Graphic Novel Review: Pigs Volume One: Hello, Cruel World by Nate Cosby, Ben McCool and Breno Tamura
Pigs starts with a simple premise, In 1962 a KGB sleeper cell is placed in Cuba. Years later the children of these agents are activated with orders to bring down the US government. From here a complex and deeply layered story begins. The story is told in a non-linear fashion, jumping between three time periods – Now, Soon and Earlier. This is a very effective way to structure the plot, as more details are revealed in each time period our view of these characters and their motivations is constantly changing. I like being kept off balance in this way, there were a few moments that were genuinely surprising.
The most relate-able of the characters is Felix. When we meet him he is a happily married family man living in Miami. When the other members of the group arrive to tell him he has been activated he is drawn back into a war he wants nothing to do with. In the earlier time period we see Felix’s childhood and training. At this point he appears to be the most violent and dedicated member of the group raising the question, what happened in the time in-between that changed him so much? Felix is a complicated character who has clearly done a lot of nasty things in his life but in the middle of a group of terrorists he is actually someone that we can root for and I think that that is very important to the success of the book. At this point we don’t know a lot about the other characters, just a few brief details that leave me very interested to learn more.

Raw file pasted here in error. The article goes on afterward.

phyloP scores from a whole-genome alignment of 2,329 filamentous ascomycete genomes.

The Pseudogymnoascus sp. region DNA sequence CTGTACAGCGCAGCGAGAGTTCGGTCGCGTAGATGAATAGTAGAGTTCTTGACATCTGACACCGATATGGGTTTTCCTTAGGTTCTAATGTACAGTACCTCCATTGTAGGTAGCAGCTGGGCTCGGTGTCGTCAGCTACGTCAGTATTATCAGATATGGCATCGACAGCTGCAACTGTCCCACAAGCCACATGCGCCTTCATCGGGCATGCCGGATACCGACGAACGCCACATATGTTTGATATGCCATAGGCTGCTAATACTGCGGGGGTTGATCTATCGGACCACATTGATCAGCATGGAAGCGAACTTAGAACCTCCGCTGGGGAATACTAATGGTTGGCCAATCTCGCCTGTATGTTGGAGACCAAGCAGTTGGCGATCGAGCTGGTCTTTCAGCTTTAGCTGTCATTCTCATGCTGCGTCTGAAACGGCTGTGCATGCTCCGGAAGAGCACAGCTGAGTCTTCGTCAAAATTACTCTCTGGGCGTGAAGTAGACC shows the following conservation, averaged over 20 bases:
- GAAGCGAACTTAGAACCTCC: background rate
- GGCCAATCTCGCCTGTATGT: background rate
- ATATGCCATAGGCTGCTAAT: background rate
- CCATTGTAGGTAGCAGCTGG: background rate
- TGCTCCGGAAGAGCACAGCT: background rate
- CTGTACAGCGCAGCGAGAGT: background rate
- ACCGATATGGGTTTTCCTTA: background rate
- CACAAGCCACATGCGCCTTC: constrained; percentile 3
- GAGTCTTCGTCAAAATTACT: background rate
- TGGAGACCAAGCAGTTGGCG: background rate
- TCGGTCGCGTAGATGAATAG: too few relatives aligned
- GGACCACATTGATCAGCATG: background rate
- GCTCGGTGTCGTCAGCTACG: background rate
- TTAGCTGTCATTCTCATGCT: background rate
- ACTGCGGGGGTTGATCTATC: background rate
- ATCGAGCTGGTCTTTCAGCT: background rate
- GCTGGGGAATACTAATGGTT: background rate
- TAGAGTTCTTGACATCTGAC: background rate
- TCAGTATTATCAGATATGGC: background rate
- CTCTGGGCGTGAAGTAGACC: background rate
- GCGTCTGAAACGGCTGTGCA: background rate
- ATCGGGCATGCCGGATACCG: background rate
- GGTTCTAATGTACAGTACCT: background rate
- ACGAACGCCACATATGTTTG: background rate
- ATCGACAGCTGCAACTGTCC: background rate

Breno Tamura has quite a rough art style which really suits the subject matter of this comic. With the story covering multiple time periods it would be very easy for the reader to get lost or confused. This never happens though as Tamura’s fluid storytelling guides us through clearly with no confusion. At times the writing is quite sparse, relying heavily on the artwork to tell the story and again Tamura handles this very well. I should also mention that this series has a very striking set of covers by Jock, Francesco Francavilla, Amanda Conner and Becky Cloonan. You really couldn’t ask for a better set of cover artists.
There are only four issues in this collection and by the end I really wanted more, but I like that Image is getting the first volume out quickly and cheaply. This is a really great first volume in a series, it had me immediately engaged and asking lots of questions. There is plenty of story potential here and I’m looking forward to seeing where it goes.